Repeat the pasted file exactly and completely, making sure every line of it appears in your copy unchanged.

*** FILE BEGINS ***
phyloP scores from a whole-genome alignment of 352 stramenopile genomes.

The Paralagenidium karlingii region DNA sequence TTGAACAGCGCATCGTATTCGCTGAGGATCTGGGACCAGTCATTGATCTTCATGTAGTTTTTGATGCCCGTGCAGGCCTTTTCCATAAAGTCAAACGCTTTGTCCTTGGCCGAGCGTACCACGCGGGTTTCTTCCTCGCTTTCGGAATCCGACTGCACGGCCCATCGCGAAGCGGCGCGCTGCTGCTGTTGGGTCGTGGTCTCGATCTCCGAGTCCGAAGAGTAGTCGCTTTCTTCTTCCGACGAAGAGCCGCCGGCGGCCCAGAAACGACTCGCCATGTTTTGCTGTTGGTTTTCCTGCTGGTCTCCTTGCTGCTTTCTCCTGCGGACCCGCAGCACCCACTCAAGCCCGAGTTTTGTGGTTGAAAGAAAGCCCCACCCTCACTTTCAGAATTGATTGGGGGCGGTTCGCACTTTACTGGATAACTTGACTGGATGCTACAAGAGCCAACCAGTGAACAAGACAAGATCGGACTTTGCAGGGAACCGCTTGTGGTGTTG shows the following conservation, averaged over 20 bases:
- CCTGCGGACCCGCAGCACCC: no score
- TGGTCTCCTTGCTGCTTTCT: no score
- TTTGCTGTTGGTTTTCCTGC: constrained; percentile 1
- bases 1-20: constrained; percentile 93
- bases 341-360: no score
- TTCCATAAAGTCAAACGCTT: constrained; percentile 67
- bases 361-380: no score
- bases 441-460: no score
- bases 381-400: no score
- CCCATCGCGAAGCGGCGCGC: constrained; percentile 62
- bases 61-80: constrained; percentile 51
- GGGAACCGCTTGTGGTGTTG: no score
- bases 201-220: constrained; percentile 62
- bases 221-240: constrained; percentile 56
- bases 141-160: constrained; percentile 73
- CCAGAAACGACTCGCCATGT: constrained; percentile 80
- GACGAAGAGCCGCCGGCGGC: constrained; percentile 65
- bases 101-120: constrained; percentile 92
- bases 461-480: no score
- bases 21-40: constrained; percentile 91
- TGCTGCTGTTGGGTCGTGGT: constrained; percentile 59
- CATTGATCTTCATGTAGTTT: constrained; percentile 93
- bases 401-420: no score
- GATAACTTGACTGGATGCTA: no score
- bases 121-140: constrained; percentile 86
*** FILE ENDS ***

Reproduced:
phyloP scores from a whole-genome alignment of 352 stramenopile genomes.

The Paralagenidium karlingii region DNA sequence TTGAACAGCGCATCGTATTCGCTGAGGATCTGGGACCAGTCATTGATCTTCATGTAGTTTTTGATGCCCGTGCAGGCCTTTTCCATAAAGTCAAACGCTTTGTCCTTGGCCGAGCGTACCACGCGGGTTTCTTCCTCGCTTTCGGAATCCGACTGCACGGCCCATCGCGAAGCGGCGCGCTGCTGCTGTTGGGTCGTGGTCTCGATCTCCGAGTCCGAAGAGTAGTCGCTTTCTTCTTCCGACGAAGAGCCGCCGGCGGCCCAGAAACGACTCGCCATGTTTTGCTGTTGGTTTTCCTGCTGGTCTCCTTGCTGCTTTCTCCTGCGGACCCGCAGCACCCACTCAAGCCCGAGTTTTGTGGTTGAAAGAAAGCCCCACCCTCACTTTCAGAATTGATTGGGGGCGGTTCGCACTTTACTGGATAACTTGACTGGATGCTACAAGAGCCAACCAGTGAACAAGACAAGATCGGACTTTGCAGGGAACCGCTTGTGGTGTTG shows the following conservation, averaged over 20 bases:
- CCTGCGGACCCGCAGCACCC: no score
- TGGTCTCCTTGCTGCTTTCT: no score
- TTTGCTGTTGGTTTTCCTGC: constrained; percentile 1
- bases 1-20: constrained; percentile 93
- bases 341-360: no score
- TTCCATAAAGTCAAACGCTT: constrained; percentile 67
- bases 361-380: no score
- bases 441-460: no score
- bases 381-400: no score
- CCCATCGCGAAGCGGCGCGC: constrained; percentile 62
- bases 61-80: constrained; percentile 51
- GGGAACCGCTTGTGGTGTTG: no score
- bases 201-220: constrained; percentile 62
- bases 221-240: constrained; percentile 56
- bases 141-160: constrained; percentile 73
- CCAGAAACGACTCGCCATGT: constrained; percentile 80
- GACGAAGAGCCGCCGGCGGC: constrained; percentile 65
- bases 101-120: constrained; percentile 92
- bases 461-480: no score
- bases 21-40: constrained; percentile 91
- TGCTGCTGTTGGGTCGTGGT: constrained; percentile 59
- CATTGATCTTCATGTAGTTT: constrained; percentile 93
- bases 401-420: no score
- GATAACTTGACTGGATGCTA: no score
- bases 121-140: constrained; percentile 86